Don’t Just Toss Ingredients in Willy-Nilly!

Pay close attention to your recipe! Follow the instructions exactly, measure carefully and don’t make any substitutions when you are just starting out!

Once you have learned the basics of cooking, how spices work together, what foods complement each other, and so on, you can get creative. You may estimate amounts and measure in pinches and palmfuls, but until you have been cooking for quite a while, this is just not a good idea!

Be Kind to Your Food and Your Cookware!

Don’t cook over a blazing fire! Pay close attention to your recipe for temperatures. If in doubt, start out with a low-to-moderate flame (or oven temperature) and adjust up if things aren’t cooking properly. You can’t un-burn something once it’s burnt!

Also, even if you don’t burn it, when you boil the heck out of your vegetables and dry out your meats with an oven temperature that’s too high, you’re cooking all the flavor and nutrition right out of the food!

Be Safe!

Always follow your cookbook instructions when cooking meat and, be sure to cook meats all the way through. Poultry should not be red at the bone and beef should just be barely pink or not pink at all. Pork should never be pink at all. Fish should be flaky.

It’s better to cook meats for longer at a lower temperature (say 350) than for a short time at a high temperature. That way you keep the moisture and flavor in and kill off any germs that might be in the meat.

If you are cooking stews, sauces, beans, rice, etc., be sure to bring them to a rolling boil for 4 minutes, then lower the temperature to medium or low to simmer until done.

Heirloom Quality Cookware Performs Well and Lasts a Lifetime!

Get Good Quality Cookware!

Always get the best quality cookware you can find and afford! It’s better to have a few carefully selected, high-quality mismatched pots and pans from yard sales or thrift stores than a whole set of junk! If you search carefully, you can put together a nice collection of cookware this way.

Get heavy skillets and pots with copper bottoms to conduct heat evenly. Be sure to clean them thoroughly and right away after cooking. Don’t bang them around or scrape them with knives or other sharp kitchen gadgets (especially if they have non-stick coating).

If you get good cookware, you’ll save yourself a lot of frustration and have much better results. A good item of cookware can last a lifetime and more.

With time, practice, and patience, anyone can cook!

I hope that once you start cooking and have a little success, you’ll want to learn more about cooking. When you see how much better and cheaper food can be when you aren’t paying for packaging and processing, you’re sure to be proud of taking control of your health and your family’s health by bringing cooking home!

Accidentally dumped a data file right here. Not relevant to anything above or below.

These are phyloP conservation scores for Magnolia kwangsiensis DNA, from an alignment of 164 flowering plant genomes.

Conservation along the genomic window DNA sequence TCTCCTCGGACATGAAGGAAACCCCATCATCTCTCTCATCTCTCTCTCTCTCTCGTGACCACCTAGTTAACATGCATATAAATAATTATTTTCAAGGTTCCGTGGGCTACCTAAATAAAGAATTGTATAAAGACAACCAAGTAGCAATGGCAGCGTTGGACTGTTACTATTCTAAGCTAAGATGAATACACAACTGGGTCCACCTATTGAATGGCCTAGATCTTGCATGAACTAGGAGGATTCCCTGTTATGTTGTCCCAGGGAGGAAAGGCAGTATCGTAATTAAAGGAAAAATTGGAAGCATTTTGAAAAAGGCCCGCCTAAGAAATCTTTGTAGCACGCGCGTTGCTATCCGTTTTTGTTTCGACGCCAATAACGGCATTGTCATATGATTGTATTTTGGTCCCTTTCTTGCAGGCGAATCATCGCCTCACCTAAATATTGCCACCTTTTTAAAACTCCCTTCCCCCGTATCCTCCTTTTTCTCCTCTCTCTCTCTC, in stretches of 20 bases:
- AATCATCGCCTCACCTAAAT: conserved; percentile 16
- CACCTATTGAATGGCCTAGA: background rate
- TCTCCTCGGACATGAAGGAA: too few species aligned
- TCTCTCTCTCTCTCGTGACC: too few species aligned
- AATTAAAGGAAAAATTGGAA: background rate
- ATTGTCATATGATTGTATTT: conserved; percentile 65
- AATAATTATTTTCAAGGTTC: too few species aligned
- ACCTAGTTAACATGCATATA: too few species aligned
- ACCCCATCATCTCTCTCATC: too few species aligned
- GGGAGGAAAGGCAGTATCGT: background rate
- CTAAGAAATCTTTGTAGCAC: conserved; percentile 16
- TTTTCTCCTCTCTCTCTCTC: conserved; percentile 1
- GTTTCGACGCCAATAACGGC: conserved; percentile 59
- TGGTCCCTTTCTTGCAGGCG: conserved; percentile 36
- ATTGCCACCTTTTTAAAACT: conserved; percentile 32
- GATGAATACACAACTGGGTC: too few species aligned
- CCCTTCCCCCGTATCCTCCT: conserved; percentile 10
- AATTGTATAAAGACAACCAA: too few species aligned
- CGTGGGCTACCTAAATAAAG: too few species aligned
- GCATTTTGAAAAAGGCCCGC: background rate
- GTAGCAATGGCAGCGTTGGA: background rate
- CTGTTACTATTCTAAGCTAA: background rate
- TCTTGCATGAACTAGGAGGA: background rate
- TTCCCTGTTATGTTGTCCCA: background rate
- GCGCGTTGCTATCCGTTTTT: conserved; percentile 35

I'm PRO Home Economics!

Home economics in school helps prepare kids for practical matters like shopping, budgeting, preparing and storing food and managing a home!
Home economics in school helps prepare kids for practical matters like shopping, budgeting, preparing and storing food and managing a home! | Source

Cooking is FUNdamental!

Do you think home economics should be taught is schools?

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    • SallyTX profile image

      Sally Branche 4 years ago from Only In Texas!

      Many thanks, Sweetie! ;D

    • sweetie1 profile image

      sweetie1 4 years ago from India

      We indians are not known to eat out much and usually have 3 meals a day at home, usually made fresh. Not many use canned veggies. Very good hub. voting it up and awesome.

    • SallyTX profile image

      Sally Branche 7 years ago from Only In Texas!

      Thanks, Frugal Gal! You're absolutely right about that! Processed food really isn't food at all!

    • FrugalGal profile image

      FrugalGal 7 years ago

      Nice hub. I asked for the "Joy of Cooking" when I was 15. Cooked out of it for years. There's nothing like good, nutritious food. I hate looking at those piles of regurgitation that pass for frozen dinners. Unfortunately, they're so cheap people think they're saving money. But, you'd have to eat about 40 of them to get the same amount of nutrients you get in a pile of spinach or kale.